Our first day in Nova Scotia we drove out to the Bay of Fundy, which was beautiful despite the rain and fog that day. We ended up at a place called Harbourville, with lovely colourful homes, dramatic cliffs and views. The Bay of Fundy is home to 50 foot tides and St. Croix Island, a small island in the bay that became the first European settlement in North America in 1604.
How could we resist visiting Windsor - the cradle of hockey. Nova Scotia is full of important Canadian historical events, but can any be as important and world changing as the moment some people decided to drop the puck on Long Pond (c. 1800)?
We visited Peggy's Cove, a small fishing village founded in 1811, on our second day in Nova Scotia. The famous red and white lighthouse on St. Margaret's Bay was originally built in 1868 and then modernized in 1914 to the current lighthouse. We loved Peggy's Cove so much we went back a second time just to sit on the point and watch the sun go down! Romantic or what? As we sat their with the sky turning orange we also watched the full moon rise across the sky.
The Town of Lunenburg (1753) is a lovely Atlantic village that is home to the tallships Bluenose (sunk in 1946) and Bluenose II. We had a lovely meal of Lobster and Haddock at the Grand Banker.
On the way to Lunenburg we enjoyed driving through Mahone Bay (which has more churches then anywhere I have ever seen) and we stopped for a short while to splash in the surf at Queensland Beach. The drive along the Atlantic Coast is beautiful and the stop at the beach was a perfect interlude.
A visit to Pier 21 allowed us to do some family research and learn more about how integral Halifax is to the immigration and war history of Canada (immigrants, refugees, troops, wartime evacuees, displaced persons, war brides and their children all passed through Pier 21). I found the exhibits moving and the staff at the Research Centre to be very helpful. After Pier 21 we walked over to the Keith's Brewery and took the tour - likely one of the best tours in Halifax (highly recommend). We finished off that night with singing at the Lower Deck in Halifax's Historical Properties, and drinking more Keith's (of course).
The George's Island Lighthouse (1876) is easily observed from the the Halifax Harbour. I took many pictures of this lighthouse while walking up and down the harbour front but I chose the night time shot for the blog since I spent a lot of nights on the harbour. George's Island is part of the fortifications in the defense of Halifax, in conjunction with the Citadel, Prince of Wales Tower, and the Point Pleasant, York Redoubt and McNab Island gun emplacements.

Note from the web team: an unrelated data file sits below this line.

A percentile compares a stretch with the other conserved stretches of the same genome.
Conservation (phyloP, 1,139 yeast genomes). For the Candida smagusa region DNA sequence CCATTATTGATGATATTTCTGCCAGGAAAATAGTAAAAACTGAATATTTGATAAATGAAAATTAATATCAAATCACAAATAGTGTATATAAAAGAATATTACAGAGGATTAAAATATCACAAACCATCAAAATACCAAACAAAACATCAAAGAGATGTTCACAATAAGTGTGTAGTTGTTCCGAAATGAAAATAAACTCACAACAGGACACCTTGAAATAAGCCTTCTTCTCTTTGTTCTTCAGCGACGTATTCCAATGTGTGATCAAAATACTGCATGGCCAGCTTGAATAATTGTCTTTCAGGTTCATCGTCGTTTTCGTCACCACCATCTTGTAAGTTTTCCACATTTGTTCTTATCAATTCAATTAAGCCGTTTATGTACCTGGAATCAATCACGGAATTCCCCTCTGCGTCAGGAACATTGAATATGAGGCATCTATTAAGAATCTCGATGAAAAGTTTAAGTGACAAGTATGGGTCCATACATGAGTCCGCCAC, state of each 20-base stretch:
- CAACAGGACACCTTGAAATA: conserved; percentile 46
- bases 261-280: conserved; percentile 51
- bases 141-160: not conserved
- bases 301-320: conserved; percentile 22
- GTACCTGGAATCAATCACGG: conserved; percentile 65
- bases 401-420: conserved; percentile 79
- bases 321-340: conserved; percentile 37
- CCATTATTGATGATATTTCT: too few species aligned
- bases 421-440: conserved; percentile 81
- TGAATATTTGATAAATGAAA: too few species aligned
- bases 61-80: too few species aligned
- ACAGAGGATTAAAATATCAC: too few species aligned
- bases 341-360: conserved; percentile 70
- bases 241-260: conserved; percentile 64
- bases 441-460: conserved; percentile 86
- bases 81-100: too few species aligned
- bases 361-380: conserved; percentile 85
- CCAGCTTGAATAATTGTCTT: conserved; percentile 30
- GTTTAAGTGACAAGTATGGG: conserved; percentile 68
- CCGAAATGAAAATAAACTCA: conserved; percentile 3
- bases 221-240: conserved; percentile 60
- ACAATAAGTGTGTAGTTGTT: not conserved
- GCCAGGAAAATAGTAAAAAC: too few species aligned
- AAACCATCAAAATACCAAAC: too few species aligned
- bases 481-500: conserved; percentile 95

It wasn't until I neared the end of our trip in Halifax that I discovered the extent of the pollution in the Harbour (200 years of raw sewerage). A massive clean up effort resulted in the beaches re-opening for swimming in June of this year but they were already closed again when we were there (due to high bacteria levels). Luckily I had resisted the urge to paddle around in the water! After disembarking one of the harbour tours I took I noted some of the locals peering into the water exclaiming how clear the water had become. When I stopped to see what they were looking at, these sea stars were what I saw.
The McNab Island Lighthouse as seen on my journey to the Atlantic Ocean (aboard the Sea Tiger) in search of whales. In the end there were whales that refused to surface to give us a show and then the weather changed suddenly making the calm ocean breeze bitter and cold. But before we headed back to Halifax I was able to also photograph the Devils Island Lighthouse, which made me happy. Maybe even the happiest person on the boat.
The history of Halifax held my imagination this whole trip and I couldn't resist the lure of the Titanic graves. I visited the Fairview Cemetery on my last day in Halifax, as well as the churches that held the Titanic Memorial Services. I think that the graves at Fairview, which hold the largest number of Titanic dead to be found in Halifax, is a fitting tribute to the victims and I enjoyed visiting them. I took many pictures that can be seen on Flickr with much more detail (about the people themselves).
Here's the usual Hooters pic (Dartmouth).
Saturday, August 23, 2008
How High are Your Tides?
The Birthplace of Hockey!
Sunset at Peggy's Cove
Bluenose II - Canadian Icon
One of the most popular beaches in Nova Scotia
On History's Doorstep
Lighting the Way
A Clearer View
To the Lighthouse...
Lost in the Titanic Disaster